The plan approved also closes three other schools, including some that are succeeding by Atlanta standards. Students in the closed schools would be moved to two existing schools and a new school.
Few districts nationally have brought in charter operators under similar arrangements. Their results have been, at best, mixed. And the groups Atlanta is hiring have little experience turning around schools as poor and troubled as Atlanta's.
But if the plan works, Atlanta will have transformed high-poverty schools that have struggled for years. And Carstarphen will have delivered on pledges she made when hired nearly two years ago to bring a "sea change" to Atlanta Public Schools, and to transform a district known for a test-cheating scandal into one known for teaching children.
Before the unanimous vote, speakers asked the board to delay a decision, to give people more time to ask questions about the plan.
“There is always a reason not to do something. But there are 52,000 kids in this school system. And I believe there are 52,000 reasons we need to move forward,” board chairman Courtney English said.
Some of the schools targeted for outside management or closure are at risk of state takeover if voters approve Governor Nathan Deal’s Opportunity School District plan this fall. Under that plan, the state could run low-performing schools itself, close them or turn them into charter schools. Erin Hames, the Deal adviser who helped create the Opportunity School District plan, now consults for Atlanta Public Schools.
Purpose Built Schools, a nonprofit affiliated with Atlanta’s Drew Charter School, will manage Carver High School and two elementary schools and a middle school feeding into Carver for up to 15 years, under its contract with the district. Purpose Built will begin managing one elementary school this fall. The other schools will be phased in over the coming years.
Kindezi, a charter school with two Atlanta campuses, will manage another elementary school that feeds into Carver for up to seven years.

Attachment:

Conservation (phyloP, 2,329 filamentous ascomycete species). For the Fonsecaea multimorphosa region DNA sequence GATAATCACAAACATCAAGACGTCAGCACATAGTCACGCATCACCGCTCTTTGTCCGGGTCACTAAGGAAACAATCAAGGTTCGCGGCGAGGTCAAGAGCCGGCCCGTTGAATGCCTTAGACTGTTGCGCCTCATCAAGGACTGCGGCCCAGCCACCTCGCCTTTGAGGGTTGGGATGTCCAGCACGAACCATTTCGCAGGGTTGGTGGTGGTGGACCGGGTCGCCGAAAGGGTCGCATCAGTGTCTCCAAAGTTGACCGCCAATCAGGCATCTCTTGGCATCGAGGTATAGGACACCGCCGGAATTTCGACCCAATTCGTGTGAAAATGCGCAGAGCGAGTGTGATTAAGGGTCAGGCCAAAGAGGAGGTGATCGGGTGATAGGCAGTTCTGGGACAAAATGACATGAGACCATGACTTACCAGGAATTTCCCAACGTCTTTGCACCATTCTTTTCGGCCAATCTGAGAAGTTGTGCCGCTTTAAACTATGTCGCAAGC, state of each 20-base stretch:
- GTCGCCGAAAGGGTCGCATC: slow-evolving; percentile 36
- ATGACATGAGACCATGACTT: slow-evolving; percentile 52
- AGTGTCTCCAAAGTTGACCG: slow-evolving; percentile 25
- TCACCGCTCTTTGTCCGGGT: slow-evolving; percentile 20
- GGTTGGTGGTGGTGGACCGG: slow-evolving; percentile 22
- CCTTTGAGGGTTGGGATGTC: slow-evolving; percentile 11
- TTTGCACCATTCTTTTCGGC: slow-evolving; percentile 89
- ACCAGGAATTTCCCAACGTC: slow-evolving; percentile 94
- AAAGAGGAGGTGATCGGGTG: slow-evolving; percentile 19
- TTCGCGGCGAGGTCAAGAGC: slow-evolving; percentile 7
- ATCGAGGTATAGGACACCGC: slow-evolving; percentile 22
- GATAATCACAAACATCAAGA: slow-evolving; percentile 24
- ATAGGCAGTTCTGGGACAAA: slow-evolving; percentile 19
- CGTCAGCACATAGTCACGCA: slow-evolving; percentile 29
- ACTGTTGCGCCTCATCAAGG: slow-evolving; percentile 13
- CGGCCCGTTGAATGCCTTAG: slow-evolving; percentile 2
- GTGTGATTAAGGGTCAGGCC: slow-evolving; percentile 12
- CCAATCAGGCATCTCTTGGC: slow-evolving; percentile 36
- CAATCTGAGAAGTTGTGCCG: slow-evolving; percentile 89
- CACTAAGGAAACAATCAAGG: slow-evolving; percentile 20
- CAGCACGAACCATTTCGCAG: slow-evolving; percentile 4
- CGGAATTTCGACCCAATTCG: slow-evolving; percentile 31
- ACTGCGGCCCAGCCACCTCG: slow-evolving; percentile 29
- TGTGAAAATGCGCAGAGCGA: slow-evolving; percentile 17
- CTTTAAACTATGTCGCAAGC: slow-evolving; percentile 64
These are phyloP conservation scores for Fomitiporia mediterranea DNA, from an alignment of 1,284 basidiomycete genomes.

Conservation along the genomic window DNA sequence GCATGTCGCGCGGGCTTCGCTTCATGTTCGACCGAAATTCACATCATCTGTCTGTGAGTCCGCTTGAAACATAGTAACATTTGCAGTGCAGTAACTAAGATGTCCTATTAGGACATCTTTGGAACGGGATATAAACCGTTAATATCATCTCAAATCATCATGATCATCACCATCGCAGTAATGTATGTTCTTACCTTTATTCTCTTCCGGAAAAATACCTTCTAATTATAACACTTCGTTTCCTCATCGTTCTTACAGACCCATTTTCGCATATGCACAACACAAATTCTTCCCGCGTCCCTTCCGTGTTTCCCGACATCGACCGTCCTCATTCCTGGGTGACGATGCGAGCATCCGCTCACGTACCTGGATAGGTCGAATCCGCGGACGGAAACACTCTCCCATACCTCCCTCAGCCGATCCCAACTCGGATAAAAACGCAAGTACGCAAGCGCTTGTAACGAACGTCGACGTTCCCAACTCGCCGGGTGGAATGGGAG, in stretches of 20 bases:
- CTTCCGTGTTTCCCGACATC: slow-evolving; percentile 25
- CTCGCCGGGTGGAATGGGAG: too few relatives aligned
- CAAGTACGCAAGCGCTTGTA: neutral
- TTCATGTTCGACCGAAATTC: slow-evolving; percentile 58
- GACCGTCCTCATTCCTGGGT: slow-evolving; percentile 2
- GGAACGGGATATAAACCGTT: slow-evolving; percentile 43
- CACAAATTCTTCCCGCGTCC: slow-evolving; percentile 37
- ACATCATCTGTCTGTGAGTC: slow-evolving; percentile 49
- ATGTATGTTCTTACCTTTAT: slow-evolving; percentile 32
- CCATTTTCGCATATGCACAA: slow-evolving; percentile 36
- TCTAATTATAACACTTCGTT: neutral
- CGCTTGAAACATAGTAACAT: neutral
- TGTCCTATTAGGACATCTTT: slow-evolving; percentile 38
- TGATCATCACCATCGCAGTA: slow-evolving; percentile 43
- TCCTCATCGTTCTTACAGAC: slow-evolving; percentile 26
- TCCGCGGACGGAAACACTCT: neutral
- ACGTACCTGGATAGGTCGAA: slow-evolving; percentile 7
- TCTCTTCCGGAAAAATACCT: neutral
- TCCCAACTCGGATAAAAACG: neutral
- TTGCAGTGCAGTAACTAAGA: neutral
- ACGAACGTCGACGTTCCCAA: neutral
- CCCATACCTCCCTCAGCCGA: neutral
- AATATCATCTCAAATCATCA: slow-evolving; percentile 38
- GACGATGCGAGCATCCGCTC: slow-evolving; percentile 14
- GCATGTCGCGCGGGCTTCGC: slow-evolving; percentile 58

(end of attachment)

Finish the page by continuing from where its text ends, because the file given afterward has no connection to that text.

All five schools will keep the same attendance zones, but staff will have to reapply for their jobs. All hiring decisions will be up to the charter school groups. Rehired school staff will no longer be Atlanta Public Schools employees.
About 300 teachers and other staff will have to reapply for their jobs for the coming school year.
Purpose Built and Kindezi will be paid about the same amount from APS per student as other low-performing schools, according to an outline of proposed contract terms. But they’ll also receive other support, like funding for “principals in training” in the years before the charter school groups take over the schools. The district will also help both groups raise money from foundations and other donors.
The outside groups will be expected to bring the schools on par with other schools with similar percentages of low-income students within five years or at least be making progress toward that goal. By the end of 10 years, Purpose Built will be expected to raise Carver’s graduation rate to 82 percent, up from about 70 percent last year.
The pressure will be intense.
“All of these schools have to get on the hustle — fast,” Carstarphen said. “We need to show dramatic improvement as quickly as possible.”
Atlanta schools have faced ambitious goals before. Under former superintendent Beverly Hall, performance goals rose each year, in some cases driving teachers and principals to cheat on state tests.
A total of 27 groups applied to work with low-performing Atlanta schools, including for-profit education giant Pearson, nonprofits like Communities in Schools of Atlanta, and groups that run charter schools in Louisiana, Michigan and Tennessee. In addition to Purpose Built and Kindezi, New York-based Rensselaerville Institute was also selected. That group was awarded a contract of up to $600,000 to train teachers and principals at up to 10 schools on instruction and school culture.
The board Monday also approved closing Venetian Hills Elementary and sending students to the Connally Elementary campus; closing Woodson Primary and sending students to the Grove Park Intermediate campus; and closing Bethune Elementary and sending its students to a new K-8 school on the Kennedy Middle School campus.